Dismal Swamp

State Park - North Carolina

Dismal Swamp State Park is located in Camden County, North Carolina. The park covers protected land on the North Carolina/Virginia border. Park offices are three miles (5 km) south of the border on U.S. Route 17 near South Mills. Features of the park include the canal which is used regularly by boaters using the Intracoastal Waterway and several miles of hiking and biking trails.

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Fact Sheet of Dismal Swamp State Park (SP) in North Carolina. Published by North Carolina State Parks.Dismal Swamp - Fact Sheet

Fact Sheet of Dismal Swamp State Park (SP) in North Carolina. Published by North Carolina State Parks.

Map of Dismal Swamp State Park (SP) in North Carolina. Published by North Carolina State Parks.Dismal Swamp - Map

Map of Dismal Swamp State Park (SP) in North Carolina. Published by North Carolina State Parks.

Dismal Swamp SP https://www.ncparks.gov/dismal-swamp-state-park https://en.wikipedia.org/wiki/Dismal_Swamp_State_Park Dismal Swamp State Park is located in Camden County, North Carolina. The park covers protected land on the North Carolina/Virginia border. Park offices are three miles (5 km) south of the border on U.S. Route 17 near South Mills. Features of the park include the canal which is used regularly by boaters using the Intracoastal Waterway and several miles of hiking and biking trails.
Activities Located in North Carolina’s northeastern border with Virginia, Dismal Swamp State Park provides numerous recreational opportunities. The area surrounding the park has a rich history intertwining with George Washington, the Underground Railroad and Prohibition. The park provides public access to the Great Dismal Swamp, the largest remaining swamp in the eastern United States, and its unique and abundant plant life and wildlife. Experience the Park! Dismal Swamp State Park 2294 US 17 North South Mills, NC 27976 252-771-6593 dismal.swamp@ncparks.gov GPS: 36.5057, -76.3551 Fun Facts ■■ The park was established in 1974. ■■ At one time, the swamp covered 1.28 ■■ Wild turkey ■■ Bobwhite ■■ Deer ■■ Marsh rabbit ■■ Raccoon The rare Hessel’s Hairstreak Butterfly can be found at Dismal Swamp. million acres. ■■ Black-throated green warbler ■■ Opposum ■■ Gray fox ■■ Bobcat ■■ Black bear ■■ Dismal Swamp has a 22-mile long canal. ■■ The swamp is one of the largest pieces of undeveloped land in the eastern U.S. ■■ The area around the swamp is covered in peat soil — which can be from 3 to15 feet deep Because Dismal Swamp is a drier swamp, there are more red maple than white cedar trees and cypress. The swamp is said to be haunted by ghosts. ■■ Dismal Swamp was an integral part of the Underground Railroad, and home to one of the largest maroon colonies in the US. ■■ To European settlers, “dismal” meant swamp. ■■ The rich, coffee brown color of the water comes from the tannins in tree leaves. ■■ The entrance has a one-of-a-kind hydraulic swing bridge. Many fruits grow wild at Dismal Swamp: blackberry, persimmons and blueberries ncparks.gov MNQP
Virginia Canal Road North Carolina Swamp Boardwalk 0 7 l Ro Myrtle Ditch Western Boundary Trail Laurel Trail Enlarged At Bottom U.S. 17 .1 U.S Kim Saunders Road Supple-Jack Trail a Can Forest Line Road a arth rail S. M gton T hin Was Corapeake Road ad Cross Canal N.C. Travel & Tourism Office Liquor Still Replica 165 330 660 Feet Supple-jack and the Swamp Boardwalk are hiking only. All other trails are open to both hiking and biking. Lighter Boat Display Corapeake Road h itc Bu itc ou lev ard North Di am l Sw Ins h ur an ce D ll B ma eD Dis Lin tch Kim Saunders Road l Ro 2 Miles ad 1 l 0.5 a Can ana pC 0 7 nt y a arth rail S. M gton T hin Was Co u .1 U.S Enlarged At Top Bike Trail Park Boundary Roads Boardwalk Park Office State Line Bridge Parking Area Waterways Canoe & Kayak Launch Pocosin R.N.H. Area* White Cedar R.N.H. Area* Fern R.N.H. Area Point of Interest Hiking Trail Restrooms Dismal Swamp Canal Welcome Center (not affiliated with state parks) *Registered Natural Heritage (R.N.H.) S.R .1 22 219 1 S.R. 1 07/16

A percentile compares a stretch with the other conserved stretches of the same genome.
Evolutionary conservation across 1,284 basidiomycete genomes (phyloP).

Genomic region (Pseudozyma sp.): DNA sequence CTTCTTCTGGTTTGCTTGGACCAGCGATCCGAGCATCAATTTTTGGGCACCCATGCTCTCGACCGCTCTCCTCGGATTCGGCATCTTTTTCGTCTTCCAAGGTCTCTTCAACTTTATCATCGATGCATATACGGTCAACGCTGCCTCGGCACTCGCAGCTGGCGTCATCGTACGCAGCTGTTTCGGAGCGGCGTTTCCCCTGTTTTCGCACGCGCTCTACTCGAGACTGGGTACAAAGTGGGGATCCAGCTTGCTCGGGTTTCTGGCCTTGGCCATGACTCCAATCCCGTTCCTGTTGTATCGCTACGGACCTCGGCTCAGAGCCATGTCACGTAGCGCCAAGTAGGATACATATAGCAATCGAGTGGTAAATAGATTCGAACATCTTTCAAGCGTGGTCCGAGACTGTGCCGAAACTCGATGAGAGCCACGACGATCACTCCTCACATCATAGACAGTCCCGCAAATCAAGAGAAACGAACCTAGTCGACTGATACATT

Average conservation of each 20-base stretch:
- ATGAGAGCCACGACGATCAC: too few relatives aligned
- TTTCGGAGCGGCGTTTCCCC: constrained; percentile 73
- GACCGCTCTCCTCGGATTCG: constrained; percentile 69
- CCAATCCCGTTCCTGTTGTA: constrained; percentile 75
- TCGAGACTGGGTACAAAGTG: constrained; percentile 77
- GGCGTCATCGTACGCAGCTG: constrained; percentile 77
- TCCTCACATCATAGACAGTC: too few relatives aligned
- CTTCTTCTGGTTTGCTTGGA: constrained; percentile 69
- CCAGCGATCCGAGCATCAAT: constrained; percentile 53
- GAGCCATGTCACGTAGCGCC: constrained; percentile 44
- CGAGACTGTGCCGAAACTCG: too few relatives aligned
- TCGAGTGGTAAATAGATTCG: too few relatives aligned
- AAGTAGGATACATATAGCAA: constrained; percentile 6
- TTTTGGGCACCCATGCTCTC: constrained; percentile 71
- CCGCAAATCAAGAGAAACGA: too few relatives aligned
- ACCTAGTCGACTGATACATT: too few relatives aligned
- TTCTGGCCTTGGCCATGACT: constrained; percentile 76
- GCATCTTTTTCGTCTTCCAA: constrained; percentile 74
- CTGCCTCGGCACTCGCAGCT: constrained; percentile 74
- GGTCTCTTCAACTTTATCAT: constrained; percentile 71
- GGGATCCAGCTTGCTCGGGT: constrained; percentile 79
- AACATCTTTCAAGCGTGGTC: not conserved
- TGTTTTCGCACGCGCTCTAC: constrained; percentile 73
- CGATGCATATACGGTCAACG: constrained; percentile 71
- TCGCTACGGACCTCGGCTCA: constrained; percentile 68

Pettigrew State Park South Mountains State Park – 2018 Park of the Year Weymouth Woods-Sandhills Nature Preserve North Carolina Division of Parks and Recreation manages more than 234,000 acres of iconic landscape across our state in our parks, recreation areas and natural areas with a mission dedicated to conservation, recreation and education. The state parks system welcomed more than 19 million visitors in 2017. Discover More with a Ranger Across North Carolina, state park rangers are proud of our parks and eager to welcome you and your family. Come to our parks to marvel at our state’s most beautiful natural resources, enjoy your favorite outdoor activities and learn about the rich science, culture and history that make our parks great. Fun facts about North Carolina State Parks ■■ There are 41 places to visit, including 34 parks, four recreation areas and three staffed state natural areas. ■■ The Division manages four state rivers, seven state lakes and six state trails. ■■ There are about 581 miles of trail to explore in our parks. ■■ The first state park created was Mount Mitchell State Park on March 3, 1915. Fort Macon State Park was the second. ■■ The Division celebrated 100 years of being Naturally Wonderful in 2016. ■■ Parks that welcome over 1 million visitors annually include: Jockey’s Ridge, Fort Macon and William B. Umstead state parks and Falls Lake, Jordan Lake and Kerr Lake state recreation areas. ■■ The Division employs over 1,000 people across the state. ■■ Some www.ncparks.gov M N P Q Roy Cooper Governor unique activities you can do in our parks include: wind surfing and hang gliding at Jockey’s Ridge State Park, cross country skiing and snow shoeing at Elk Knob State Park, driving on the four-wheel-drive beach at Fort Fisher State Recreation Area and rock climbing at Chimney Rock, Crowders Mountain, Hanging Rock, Pilot Mountain and Stone Mountain state parks. Susi H. Hamilton Secretary 75,000 copies of this public document were printed at a cost of $10,707.92 or $0.14 each. 03/18 Did you know that many plants atop Mount Mitchell are rare in North Carolina but common in Quebec? That the giant sand dunes at Jockey’s Ridge are constantly moving? Do you know how to safely hold a crayfish? From fishing lessons to astronomy programs and tree identification hikes to guided paddles, parks offer programs for all ages. Visit our website for a list of upcoming programs at each park. Junior Rangers The Junior Ranger program offers educational and skill-based activities to encourage children to explore the outdoors. Children can complete activity guides, geared for ages 6-12, and attend ranger programs to earn a junior ranger patch unique to each park. Ask about the program at a park office or download the guide at: www.ncparks.gov/junior-rangers. Environmental Education Learning Experiences Parks have their own curriculum guides that are correlated to the North Carolina Standard Course of Study. Competency goals in science, social studies, mathematics and English/language arts are available. Each program includes pre-visit, on-site and post-visit student activities that have measurable objectives, background information, vocabulary, references and step-bystep activity instructions. Passport Program How many state parks can you visit? Use your passport as a guide and collect stamps, earn prizes and make “Naturally Wonderful” memories! Pick up your passport at a state park near you. North Carolina State Parks 100-Mile Challenge Can you hike, bike or paddle 100 miles in a year? Join the N.C. State Parks’ 100-Mile Challenge and log your miles online to earn digital badges and redeem prizes as you reach various milestones! This is a great way to get outside, get moving and keep track of your activity. Visit www.nc100miles.org to sign up. ■■ Several parks have educational trails, called TRACK trails, that include activities for children to complete along the way. William B. Umstead State Park Jockey’s Ridge State Park Friends Of State Parks Join the Friends of State Parks to help support, promote and advocate for the parks system as a whole, or join the friends group of your favorite park. The group helps provide funding for Junior Ranger and Youth in Parks – Environmental Education programs, as well as grants for state parks projects. You can also make a donation to help keep our parks around for future generations. Learn more at www.ncfsp.org or www.ncparks.gov/support-your-parks. Merchandise Want to show your N.C. State Parks pride? Visit the online webstore and purchase products such as coffee mugs, prints, t-shirts, pins, patches and Christmas ornaments. This exclusive merchandise makes a great gift for special state parks fans, including yourself. www.ncparkstore.com N.C. State Parks License Plate Show your support for state parks every time you drive your vehicle! Purchase an N.C. State Parks license plate through the North Carolina Division of Motor Vehicl